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Tilton/manual brake setups, need some help

Old 01-08-08, 08:30 AM
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Tilton/manual brake setups, need some help

Hey Guys,

I'm building an FD race car and I'm trying to eliminate the ABS system. I'm wondering if anyone here has had any experience with doing this. Anything to watch out for? Best way to get the balance close?

Thanks,
Kyle
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Old 01-08-08, 09:54 AM
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I personally don't have experience with it but there have been a few threads here in this section as well as the Suspension / Tires /Brakes about this. Might want to do a search.
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Old 01-08-08, 10:05 AM
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Originally Posted by gracer7-rx7 View Post
I personally don't have experience with it but there have been a few threads here in this section as well as the Suspension / Tires /Brakes about this. Might want to do a search.
Yeah I did....

I'm already going with Stoptech... my entire package has been designed... my questions are about what size master cylinder to go with, and who has had track experience without the ABS system and other issues related.

Kyle
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Old 01-09-08, 06:42 PM
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I would start with (2) 3/4" MC's and experiment with the balance bar. The pedal will take more force to stop, since you no longer have the power assist. this takes some getting use to but it is not impossible. If the force need by you is to great for your taste then switch the front master with a smaller diameter like the 5/8". it will take some time and experimentation to get the right feel.
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Old 03-31-08, 12:33 PM
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Originally Posted by tims View Post
I would start with (2) 3/4" MC's and experiment with the balance bar. The pedal will take more force to stop, since you no longer have the power assist. this takes some getting use to but it is not impossible. If the force need by you is to great for your taste then switch the front master with a smaller diameter like the 5/8". it will take some time and experimentation to get the right feel.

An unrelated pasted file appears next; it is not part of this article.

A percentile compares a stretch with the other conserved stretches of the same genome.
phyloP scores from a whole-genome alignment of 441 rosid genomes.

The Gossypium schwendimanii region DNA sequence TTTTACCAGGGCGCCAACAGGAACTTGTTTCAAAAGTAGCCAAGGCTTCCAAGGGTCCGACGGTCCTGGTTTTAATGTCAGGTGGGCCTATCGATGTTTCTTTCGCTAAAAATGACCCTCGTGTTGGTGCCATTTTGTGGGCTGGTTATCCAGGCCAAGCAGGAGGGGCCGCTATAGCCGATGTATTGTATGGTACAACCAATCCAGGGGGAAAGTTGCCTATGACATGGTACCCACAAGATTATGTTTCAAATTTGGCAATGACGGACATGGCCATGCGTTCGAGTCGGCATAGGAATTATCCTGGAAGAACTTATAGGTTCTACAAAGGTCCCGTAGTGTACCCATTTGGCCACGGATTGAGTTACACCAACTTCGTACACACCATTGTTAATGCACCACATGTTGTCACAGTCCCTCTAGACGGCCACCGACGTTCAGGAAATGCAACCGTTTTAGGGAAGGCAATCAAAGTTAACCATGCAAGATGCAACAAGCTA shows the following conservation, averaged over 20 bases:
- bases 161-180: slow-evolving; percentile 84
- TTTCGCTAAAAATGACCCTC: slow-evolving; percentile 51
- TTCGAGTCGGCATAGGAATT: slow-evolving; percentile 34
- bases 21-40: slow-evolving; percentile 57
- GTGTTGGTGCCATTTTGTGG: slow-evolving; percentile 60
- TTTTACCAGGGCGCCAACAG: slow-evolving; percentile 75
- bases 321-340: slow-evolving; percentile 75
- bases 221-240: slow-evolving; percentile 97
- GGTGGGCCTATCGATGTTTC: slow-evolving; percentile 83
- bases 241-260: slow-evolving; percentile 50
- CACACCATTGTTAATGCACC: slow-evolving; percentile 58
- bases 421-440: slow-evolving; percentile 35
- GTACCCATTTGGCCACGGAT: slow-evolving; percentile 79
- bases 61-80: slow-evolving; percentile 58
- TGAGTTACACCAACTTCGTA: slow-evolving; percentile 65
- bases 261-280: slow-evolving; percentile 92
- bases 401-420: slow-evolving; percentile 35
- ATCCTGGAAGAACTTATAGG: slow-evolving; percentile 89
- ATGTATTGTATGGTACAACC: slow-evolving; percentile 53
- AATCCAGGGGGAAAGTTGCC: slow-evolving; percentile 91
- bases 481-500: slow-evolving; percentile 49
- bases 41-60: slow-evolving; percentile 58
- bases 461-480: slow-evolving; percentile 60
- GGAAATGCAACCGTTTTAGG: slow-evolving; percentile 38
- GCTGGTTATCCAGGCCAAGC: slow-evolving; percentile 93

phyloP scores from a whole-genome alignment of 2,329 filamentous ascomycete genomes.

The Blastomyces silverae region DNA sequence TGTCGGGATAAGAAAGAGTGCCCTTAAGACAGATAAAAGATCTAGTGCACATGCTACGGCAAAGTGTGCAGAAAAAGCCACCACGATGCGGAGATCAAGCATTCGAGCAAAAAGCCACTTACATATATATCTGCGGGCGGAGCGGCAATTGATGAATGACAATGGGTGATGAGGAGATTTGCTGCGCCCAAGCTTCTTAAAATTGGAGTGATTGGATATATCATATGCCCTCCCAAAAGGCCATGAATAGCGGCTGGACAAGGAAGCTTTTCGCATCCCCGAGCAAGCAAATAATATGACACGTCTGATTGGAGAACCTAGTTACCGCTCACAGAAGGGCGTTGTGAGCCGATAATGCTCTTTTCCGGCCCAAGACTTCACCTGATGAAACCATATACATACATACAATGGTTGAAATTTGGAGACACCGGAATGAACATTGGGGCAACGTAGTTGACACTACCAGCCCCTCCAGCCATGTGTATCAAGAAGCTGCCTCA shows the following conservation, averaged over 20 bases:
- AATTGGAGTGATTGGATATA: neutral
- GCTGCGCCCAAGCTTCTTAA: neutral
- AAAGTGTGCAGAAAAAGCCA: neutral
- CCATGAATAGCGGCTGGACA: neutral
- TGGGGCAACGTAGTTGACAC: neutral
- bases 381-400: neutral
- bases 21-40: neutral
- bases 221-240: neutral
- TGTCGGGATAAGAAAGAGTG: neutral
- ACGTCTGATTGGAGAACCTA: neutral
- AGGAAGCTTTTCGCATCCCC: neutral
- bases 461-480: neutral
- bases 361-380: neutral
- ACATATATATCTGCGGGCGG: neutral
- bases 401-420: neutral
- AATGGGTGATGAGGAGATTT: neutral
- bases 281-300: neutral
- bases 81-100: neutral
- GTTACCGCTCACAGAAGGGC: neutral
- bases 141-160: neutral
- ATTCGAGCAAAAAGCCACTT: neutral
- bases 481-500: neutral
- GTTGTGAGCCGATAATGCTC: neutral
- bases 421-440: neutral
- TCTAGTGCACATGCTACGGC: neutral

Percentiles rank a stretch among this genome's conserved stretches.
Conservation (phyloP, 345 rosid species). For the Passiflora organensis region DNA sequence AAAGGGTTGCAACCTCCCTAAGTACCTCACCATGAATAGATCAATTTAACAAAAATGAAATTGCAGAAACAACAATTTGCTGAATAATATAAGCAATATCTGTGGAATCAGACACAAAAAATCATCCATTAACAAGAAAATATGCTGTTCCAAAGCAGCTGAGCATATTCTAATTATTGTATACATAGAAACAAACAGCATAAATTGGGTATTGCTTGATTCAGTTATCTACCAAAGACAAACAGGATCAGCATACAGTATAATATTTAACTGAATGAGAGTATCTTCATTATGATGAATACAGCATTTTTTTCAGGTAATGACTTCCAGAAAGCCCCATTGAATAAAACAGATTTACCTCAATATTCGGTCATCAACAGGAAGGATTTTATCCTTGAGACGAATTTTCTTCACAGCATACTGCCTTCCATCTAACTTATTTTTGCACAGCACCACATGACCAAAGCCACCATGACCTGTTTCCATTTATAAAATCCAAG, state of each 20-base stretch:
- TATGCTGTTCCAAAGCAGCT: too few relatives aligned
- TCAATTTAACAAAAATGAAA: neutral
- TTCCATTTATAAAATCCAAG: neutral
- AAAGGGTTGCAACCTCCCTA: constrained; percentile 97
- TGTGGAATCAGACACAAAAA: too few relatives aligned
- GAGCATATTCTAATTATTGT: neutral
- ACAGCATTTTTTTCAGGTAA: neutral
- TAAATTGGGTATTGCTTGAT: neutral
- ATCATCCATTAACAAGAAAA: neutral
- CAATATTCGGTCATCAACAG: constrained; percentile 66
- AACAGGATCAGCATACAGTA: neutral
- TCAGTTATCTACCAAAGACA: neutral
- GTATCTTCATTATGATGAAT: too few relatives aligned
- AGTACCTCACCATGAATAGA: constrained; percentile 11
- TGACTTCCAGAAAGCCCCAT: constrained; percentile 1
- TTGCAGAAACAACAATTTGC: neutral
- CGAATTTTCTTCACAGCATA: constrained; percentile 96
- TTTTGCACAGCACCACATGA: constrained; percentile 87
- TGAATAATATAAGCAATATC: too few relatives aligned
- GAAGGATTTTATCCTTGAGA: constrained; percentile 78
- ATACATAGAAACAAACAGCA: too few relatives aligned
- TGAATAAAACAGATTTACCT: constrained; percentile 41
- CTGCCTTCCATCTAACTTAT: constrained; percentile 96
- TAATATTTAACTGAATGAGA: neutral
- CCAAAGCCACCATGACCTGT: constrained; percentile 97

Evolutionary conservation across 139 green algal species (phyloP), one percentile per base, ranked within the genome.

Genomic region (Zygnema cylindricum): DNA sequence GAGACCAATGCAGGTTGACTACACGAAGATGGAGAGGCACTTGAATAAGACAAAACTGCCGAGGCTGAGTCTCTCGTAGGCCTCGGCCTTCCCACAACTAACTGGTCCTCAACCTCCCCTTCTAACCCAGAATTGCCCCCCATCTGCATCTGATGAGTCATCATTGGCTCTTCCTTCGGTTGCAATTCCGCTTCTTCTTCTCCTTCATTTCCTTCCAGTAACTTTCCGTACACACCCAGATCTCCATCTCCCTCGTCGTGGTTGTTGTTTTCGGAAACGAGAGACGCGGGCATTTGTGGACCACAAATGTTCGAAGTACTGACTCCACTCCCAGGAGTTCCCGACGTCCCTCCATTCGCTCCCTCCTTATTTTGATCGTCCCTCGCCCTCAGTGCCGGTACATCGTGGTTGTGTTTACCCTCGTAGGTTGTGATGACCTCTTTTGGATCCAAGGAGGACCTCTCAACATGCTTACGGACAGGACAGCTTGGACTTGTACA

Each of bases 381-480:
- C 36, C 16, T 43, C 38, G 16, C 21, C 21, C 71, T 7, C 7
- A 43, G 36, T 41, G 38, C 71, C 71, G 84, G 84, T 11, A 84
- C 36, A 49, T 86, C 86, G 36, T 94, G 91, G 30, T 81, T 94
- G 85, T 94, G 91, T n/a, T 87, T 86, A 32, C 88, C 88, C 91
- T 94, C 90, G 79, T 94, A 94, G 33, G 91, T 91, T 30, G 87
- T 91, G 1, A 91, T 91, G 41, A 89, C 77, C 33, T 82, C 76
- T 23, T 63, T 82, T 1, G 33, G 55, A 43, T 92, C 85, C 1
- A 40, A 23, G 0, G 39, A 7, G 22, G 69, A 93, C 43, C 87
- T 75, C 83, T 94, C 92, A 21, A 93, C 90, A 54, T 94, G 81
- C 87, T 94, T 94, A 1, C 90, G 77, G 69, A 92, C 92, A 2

Call me a newbie, but shouldn't a smaller master cylinder increase the pedal effort? I mean, my understanding is that the bigger the bore of the master cylinder, the more fluid it moves per the same pedal effort. Is that inaccurate? Trying to fine tune this myself and slightly confused by it all.

For example, after talking with Tilton on the phone today, if I wanted to move the engagement point of my clutch pedal further towards me, one solution would be to move to a bigger MC bore (currently using 5/8", tech guy suggested 3/4").
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Old 03-31-08, 04:55 PM
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Newbie! Sorry, you told me to say it.
A bigger master will increase pedal effort. It moves more fluid than a smaller one for every inch of travel that is why it will change the pedal movement amount. If you look at the square inches of surface area compared with a small one you end up with LESS hydraulic advantage with a bigger one, thats what makes the pedal harder.

Usually you will end up with a smaller master on the fronts than the rears if you are running a bias bar set up.
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Old 04-21-08, 01:16 PM
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Originally Posted by jgrewe View Post
Newbie! Sorry, you told me to say it.
A bigger master will increase pedal effort. It moves more fluid than a smaller one for every inch of travel that is why it will change the pedal movement amount. If you look at the square inches of surface area compared with a small one you end up with LESS hydraulic advantage with a bigger one, thats what makes the pedal harder.

Usually you will end up with a smaller master on the fronts than the rears if you are running a bias bar set up.
I filled out the Tilton questionnaire thing as to what MC sizes to be used and they responded saying that I should use a 7/10" front and 5/8" rear which is pretty much contrary to all advice given here for a stock FC braking setup - all posts I have read here say that you need a 5/8" front and 7/10" rear. Any ideas why?
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Old 04-21-08, 02:13 PM
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That does seem odd. Maybe that'd be good for larger front brakes and stock rears, but the stock system uses the same size MC for both (shared) and then the rear pressure is reduced, so you would want a larger rear MC without that proportionning valve to give you a lower rear line pressure.
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Old 04-21-08, 03:59 PM
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Originally Posted by Black91n/a View Post
That does seem odd. Maybe that'd be good for larger front brakes and stock rears, but the stock system uses the same size MC for both (shared) and then the rear pressure is reduced, so you would want a larger rear MC without that proportionning valve to give you a lower rear line pressure.
I guess for simplicities sake why not just leave the stock prop valve in place and use 2 of the same size MC's?
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Old 04-21-08, 04:56 PM
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I guess if the balance is close enough with the stock setup, why not right?
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